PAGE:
A book on the web: Sherlock Holmes and the never completed text
Richard’s post on the difficulty of completing a “factual book” when new facts emerge got me thinking about the notion of completedness, and how it relates to that thing we call a book, and its publication medium. Could books published online – especially fiction – differ more from the physical texts we’ve read for centuries?
Part of our understanding of what a book is includes the notion of it being finished. Novelists research, draft, write and edit until they create something that is ready to be produced and published. Although they may feel there’s more work to be done, and that certain bits aren’t as good as they could be, decisions are reached and time is called. Manuscripts are made into an artefact, either a physical item or an eBook, which is then published, canonical and complete.
The first thing to note is that similarity between physical and digital fiction books. They are complete things, to be distributed and owned. In both cases, the web is serving the same transactional function – I order the book online in some way and initiate its delivery, whether that’s from a warehouse via a van, or directly from a server to a device. The book itself exists independently from the internet, even if it is constructed using a form of HTML.
What intrigues me is the question of what a novel or short story could look like if its being was a part of the internet? If it was published, distributed and formed online?
You can read books as web pages already (take, ahem, The Adventures of Sherlock Holmes) – and they can provide an excellent, device agnostic reading experience, requiring no distribution beyond visiting a URL (nor the author receiving a payment). But they’re mainly an already completed text, or intended to be published as such.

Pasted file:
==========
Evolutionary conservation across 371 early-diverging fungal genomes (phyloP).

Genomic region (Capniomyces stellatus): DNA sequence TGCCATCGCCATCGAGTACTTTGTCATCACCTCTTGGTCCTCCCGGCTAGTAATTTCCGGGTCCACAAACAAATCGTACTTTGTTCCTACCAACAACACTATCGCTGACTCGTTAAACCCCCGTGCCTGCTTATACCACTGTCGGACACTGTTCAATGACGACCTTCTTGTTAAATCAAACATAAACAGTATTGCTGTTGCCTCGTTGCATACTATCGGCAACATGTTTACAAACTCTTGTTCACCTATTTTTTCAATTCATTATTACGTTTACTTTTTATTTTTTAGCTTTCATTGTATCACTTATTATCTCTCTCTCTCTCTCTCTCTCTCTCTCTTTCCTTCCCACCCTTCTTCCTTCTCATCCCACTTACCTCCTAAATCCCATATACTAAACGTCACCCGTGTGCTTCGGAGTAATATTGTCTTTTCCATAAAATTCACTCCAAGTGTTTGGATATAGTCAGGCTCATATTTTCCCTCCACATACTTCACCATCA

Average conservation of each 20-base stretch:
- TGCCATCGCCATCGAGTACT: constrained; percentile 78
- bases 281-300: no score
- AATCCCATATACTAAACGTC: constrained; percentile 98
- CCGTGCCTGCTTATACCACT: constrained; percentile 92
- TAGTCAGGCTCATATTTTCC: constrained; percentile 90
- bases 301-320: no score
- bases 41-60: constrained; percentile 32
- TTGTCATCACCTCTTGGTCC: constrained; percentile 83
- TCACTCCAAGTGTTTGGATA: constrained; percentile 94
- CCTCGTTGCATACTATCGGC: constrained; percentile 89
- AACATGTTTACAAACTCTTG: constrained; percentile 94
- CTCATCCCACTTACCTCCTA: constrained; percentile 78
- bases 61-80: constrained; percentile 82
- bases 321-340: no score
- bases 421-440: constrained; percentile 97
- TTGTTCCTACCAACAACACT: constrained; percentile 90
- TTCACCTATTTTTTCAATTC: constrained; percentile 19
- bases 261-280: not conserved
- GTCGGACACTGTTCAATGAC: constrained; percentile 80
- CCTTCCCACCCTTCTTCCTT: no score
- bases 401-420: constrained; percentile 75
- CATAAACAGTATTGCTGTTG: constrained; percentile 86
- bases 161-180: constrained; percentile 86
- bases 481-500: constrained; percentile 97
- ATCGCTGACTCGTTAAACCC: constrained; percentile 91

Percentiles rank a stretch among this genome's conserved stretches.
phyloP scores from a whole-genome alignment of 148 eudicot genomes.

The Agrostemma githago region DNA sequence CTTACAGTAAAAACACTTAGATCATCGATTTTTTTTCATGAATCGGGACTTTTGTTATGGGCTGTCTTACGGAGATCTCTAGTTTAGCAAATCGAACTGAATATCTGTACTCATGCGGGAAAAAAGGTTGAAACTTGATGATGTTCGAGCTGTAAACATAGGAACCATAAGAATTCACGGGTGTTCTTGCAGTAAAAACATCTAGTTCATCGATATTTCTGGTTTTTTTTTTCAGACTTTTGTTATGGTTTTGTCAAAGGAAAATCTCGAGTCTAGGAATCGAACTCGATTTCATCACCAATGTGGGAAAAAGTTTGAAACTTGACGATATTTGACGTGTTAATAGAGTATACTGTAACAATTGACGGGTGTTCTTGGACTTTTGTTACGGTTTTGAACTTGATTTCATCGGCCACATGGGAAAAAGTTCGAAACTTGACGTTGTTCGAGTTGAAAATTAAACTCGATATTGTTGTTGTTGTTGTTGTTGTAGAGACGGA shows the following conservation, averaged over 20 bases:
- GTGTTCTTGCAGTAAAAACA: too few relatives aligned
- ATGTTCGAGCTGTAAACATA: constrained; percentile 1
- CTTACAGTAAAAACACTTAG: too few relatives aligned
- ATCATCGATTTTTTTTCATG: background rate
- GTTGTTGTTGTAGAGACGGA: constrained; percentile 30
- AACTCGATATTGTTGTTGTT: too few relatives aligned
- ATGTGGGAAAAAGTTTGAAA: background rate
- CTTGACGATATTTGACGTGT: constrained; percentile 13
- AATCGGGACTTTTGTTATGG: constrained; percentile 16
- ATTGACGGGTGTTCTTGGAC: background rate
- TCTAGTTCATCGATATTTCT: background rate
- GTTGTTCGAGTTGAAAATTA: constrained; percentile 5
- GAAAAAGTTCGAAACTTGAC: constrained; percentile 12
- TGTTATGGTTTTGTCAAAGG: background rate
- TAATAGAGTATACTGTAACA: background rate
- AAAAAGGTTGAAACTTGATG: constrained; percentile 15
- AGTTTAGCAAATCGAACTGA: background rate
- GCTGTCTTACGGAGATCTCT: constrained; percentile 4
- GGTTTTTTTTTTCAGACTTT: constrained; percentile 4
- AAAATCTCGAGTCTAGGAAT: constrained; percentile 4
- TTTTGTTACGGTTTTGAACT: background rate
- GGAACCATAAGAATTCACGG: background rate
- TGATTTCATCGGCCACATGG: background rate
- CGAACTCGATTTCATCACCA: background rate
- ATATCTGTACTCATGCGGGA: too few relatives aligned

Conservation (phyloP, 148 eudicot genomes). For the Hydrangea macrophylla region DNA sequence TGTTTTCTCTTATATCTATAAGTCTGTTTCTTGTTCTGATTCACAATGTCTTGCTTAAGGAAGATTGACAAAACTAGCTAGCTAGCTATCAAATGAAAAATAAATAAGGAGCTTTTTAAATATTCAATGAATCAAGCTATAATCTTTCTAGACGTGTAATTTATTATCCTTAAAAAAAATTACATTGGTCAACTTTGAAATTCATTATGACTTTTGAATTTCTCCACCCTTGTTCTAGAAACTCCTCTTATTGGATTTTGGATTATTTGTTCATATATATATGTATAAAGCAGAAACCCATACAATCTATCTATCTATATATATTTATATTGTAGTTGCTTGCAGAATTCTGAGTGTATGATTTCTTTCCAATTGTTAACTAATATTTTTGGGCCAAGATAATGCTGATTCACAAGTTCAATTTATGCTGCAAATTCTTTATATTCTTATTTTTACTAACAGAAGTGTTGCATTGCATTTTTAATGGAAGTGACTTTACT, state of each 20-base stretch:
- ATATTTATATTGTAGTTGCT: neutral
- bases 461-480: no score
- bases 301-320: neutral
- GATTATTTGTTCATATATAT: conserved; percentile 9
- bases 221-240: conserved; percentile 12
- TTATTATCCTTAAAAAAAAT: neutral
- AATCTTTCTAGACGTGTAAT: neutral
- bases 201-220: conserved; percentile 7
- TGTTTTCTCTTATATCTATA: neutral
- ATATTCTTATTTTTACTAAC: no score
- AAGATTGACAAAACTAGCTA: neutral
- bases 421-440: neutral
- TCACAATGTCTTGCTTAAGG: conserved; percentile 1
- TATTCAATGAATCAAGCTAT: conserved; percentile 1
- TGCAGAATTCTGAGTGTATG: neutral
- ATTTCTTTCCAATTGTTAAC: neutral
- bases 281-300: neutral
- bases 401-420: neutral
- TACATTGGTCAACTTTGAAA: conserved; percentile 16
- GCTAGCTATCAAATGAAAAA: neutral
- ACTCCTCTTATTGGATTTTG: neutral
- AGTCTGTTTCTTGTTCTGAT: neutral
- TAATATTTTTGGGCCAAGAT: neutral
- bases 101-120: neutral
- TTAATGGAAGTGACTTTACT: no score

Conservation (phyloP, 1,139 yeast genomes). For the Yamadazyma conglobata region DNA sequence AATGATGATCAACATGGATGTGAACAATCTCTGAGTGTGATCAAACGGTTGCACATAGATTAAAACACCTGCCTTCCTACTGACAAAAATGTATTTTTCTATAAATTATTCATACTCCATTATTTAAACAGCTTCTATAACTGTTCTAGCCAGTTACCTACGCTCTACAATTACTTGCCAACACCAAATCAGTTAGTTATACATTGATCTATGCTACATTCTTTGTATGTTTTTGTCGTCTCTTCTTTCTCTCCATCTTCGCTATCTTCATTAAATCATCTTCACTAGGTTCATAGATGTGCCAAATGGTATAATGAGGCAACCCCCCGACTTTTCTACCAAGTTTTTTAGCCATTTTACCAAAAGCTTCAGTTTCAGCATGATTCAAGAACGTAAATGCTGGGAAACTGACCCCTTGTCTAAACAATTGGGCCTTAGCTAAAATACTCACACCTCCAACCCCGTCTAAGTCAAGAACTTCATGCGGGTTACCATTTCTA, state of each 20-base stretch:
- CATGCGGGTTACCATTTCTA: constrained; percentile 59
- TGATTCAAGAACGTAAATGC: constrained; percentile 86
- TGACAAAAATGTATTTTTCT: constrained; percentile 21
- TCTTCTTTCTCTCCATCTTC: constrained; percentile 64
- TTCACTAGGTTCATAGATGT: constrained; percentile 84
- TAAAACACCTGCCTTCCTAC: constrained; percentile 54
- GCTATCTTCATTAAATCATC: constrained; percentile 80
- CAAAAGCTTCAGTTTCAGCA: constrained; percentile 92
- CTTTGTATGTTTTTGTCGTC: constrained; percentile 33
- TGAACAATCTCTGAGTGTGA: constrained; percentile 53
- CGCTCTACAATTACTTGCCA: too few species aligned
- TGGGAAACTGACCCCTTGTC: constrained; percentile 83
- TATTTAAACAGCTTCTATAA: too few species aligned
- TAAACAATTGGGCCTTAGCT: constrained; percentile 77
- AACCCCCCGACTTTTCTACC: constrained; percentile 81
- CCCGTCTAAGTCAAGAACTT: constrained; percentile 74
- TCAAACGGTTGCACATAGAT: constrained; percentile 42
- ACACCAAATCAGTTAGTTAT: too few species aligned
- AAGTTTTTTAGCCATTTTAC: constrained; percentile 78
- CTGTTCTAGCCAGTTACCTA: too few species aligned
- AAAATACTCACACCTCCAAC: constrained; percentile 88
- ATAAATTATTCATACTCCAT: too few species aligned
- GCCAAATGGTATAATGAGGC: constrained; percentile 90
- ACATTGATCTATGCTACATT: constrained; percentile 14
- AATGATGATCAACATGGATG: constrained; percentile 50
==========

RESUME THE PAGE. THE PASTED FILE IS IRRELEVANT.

What would the The Adventures of Sherlock Holmes look like if Conan-Doyle was writing a text for the web today? For a start, our notion of completedness isn’t as important when publication and distribution is achieved at the click of a button. There’s no separate artefact to send to publishers, or the Amazon store.
Conan-Doyle famously resurrected Holmes after toppling him over the Reichenbach Falls in 1891 by publishing a new collection of stories, The Return of Sherlock Holmes. If he’d used a website, he could have presented alternative endings to The Final Problem (perhaps suggested in below the line comments), or even edited it two years later so Holmes didn’t die. There’d still be a canonical version of the text, maybe at
https://conandoyle.com/holmes/the-final-problem; the difference being that the contents of the text could change at any time.
The edits authors make needn’t be so drastic as resurrection. Perhaps Conan-Doyle could have tightened up the final scene, changed the tone of some the passages or even introduced a new character. More cynically, writers could update sections that didn’t look quite so good in a modern light.
And yet the novel has remained fundamentally the same thing for centuries. You could argue that nonfiction has developed into something very different; after all, a website providing information is a nonfiction text, but then we still have resolutely traditional nonfiction books, such as Richard’s work on Darwin.
The reasons for this seem fairly clear. Firstly, the web makes it difficult for authors to get paid as it is an inherently shareable and copyable medium. The answer to this “problem” isn’t to create a weird ledger where we can claim ownership of artefacts such as ebooks. Instead, web authors would generally have to rely on their readers’ largesse, or a somewhat more dramatic social change where the fruits of our labour were owned and valued differently.
And maybe we don’t want to lose that notion of a completed, fully formed artefact. Whether the modern concept of a book originates in the development of the means to produce, copy and sell such a thing is a moot point; it’s been a successful and venerated concept for centuries.
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